What was it like working with Rick Rubin?

    It was really helpful to have some fresh perspectives, especially on our fifth record. There were so many songs. I write every day — I always have since I was 12 — so every record, we have like 200-plus songs to go through because it’s like a journal entry for me. So Rick sat down and was like “send me everything!” and we were like “okay, we’re not going to send you everything, we’ll send you like 70 songs.” So we sent him 70 songs, and he listened to all of them and wrote back this long detailed email, even before we met with tons of notes on every song. That’s when we knew he was the right fit for us. He really cared and put in the time.


    I always imagined Rick Rubin as this quiet, reserved, laying-on-the couch — you know, you always see the picture of him laying down — and man of few words. That wasn’t the case. The Rick Rubin that we worked with was first to be there, last to leave, super hands-on, super engaged, but also really cool in all the right ways. He made me sit down and go over every lyric of every song, which is super arduous for me and that was something that I typically wouldn’t do, but it’s Rick Rubin and so I’m not going to say no.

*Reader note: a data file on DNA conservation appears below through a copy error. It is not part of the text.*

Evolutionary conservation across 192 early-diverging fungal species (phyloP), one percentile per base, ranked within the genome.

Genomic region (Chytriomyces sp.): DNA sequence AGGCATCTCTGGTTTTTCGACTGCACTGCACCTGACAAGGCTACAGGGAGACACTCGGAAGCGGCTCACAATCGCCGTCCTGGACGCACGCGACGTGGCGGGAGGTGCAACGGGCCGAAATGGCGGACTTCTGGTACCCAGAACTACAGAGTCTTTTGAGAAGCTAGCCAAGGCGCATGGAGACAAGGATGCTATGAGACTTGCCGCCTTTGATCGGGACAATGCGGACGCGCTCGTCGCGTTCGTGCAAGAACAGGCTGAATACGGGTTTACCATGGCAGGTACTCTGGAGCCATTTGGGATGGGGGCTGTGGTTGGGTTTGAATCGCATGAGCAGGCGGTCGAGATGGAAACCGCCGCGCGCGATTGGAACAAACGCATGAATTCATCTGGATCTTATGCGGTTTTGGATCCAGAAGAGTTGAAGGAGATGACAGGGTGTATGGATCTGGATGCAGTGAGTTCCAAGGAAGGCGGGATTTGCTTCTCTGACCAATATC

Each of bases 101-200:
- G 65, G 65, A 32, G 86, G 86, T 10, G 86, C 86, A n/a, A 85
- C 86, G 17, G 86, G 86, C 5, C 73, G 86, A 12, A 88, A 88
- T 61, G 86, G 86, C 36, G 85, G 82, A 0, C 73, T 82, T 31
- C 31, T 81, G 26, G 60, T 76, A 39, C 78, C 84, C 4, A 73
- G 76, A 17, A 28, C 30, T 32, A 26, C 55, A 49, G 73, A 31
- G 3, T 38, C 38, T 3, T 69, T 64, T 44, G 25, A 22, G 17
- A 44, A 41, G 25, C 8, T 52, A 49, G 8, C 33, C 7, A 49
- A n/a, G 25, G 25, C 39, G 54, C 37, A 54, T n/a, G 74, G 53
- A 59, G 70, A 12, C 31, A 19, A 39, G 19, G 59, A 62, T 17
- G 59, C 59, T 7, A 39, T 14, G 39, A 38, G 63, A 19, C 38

But it was a wonderful experience, and Rick’s more than just a producer now. We’ve become dear friends and I have so much love and respect for him. Lyrics are such a vulnerable thing, and when you’re sitting down with someone and they’re like, “Well, what exactly are you saying in that line, what exactly do you mean?” It’s not always a question you want to answer and especially when it’s someone like Rick Rubin, you feel even more vulnerable about it. But I’m grateful for it, it pushed me.

    You’ve mentioned that this new album sounds different from your previous releases. Can you talk a little bit more about that?

    Yeah, I think it’s a product of a lot of things. One, obviously working with Rick Rubin really brought a whole different palette to the table. There was a fresh perspective, there was more critical listening, more questioning, more rewriting, and rethinking. Also, we recorded it at his studio, which typically we self-produce out of Las Vegas, at our own studio. Rick’s studio really brings an added sense of organicness, I think, to everything. It’s on the beach, so you feel really connected to nature and the water and catching Rick’s vibe is very vulnerable and spiritual.


    Some producers are there to not ruffle feathers. They’re there to help the band get along and they’ll have an opinion but it’s like someone with a brush, painting alongside. Rick really almost felt like sometimes he would grab your hand and help you paint. He never wants to change what you’re doing but he really has strong opinions and thoughts and voices them. I think that brought a very new shade and approach that we needed, so I’m glad that you hear that.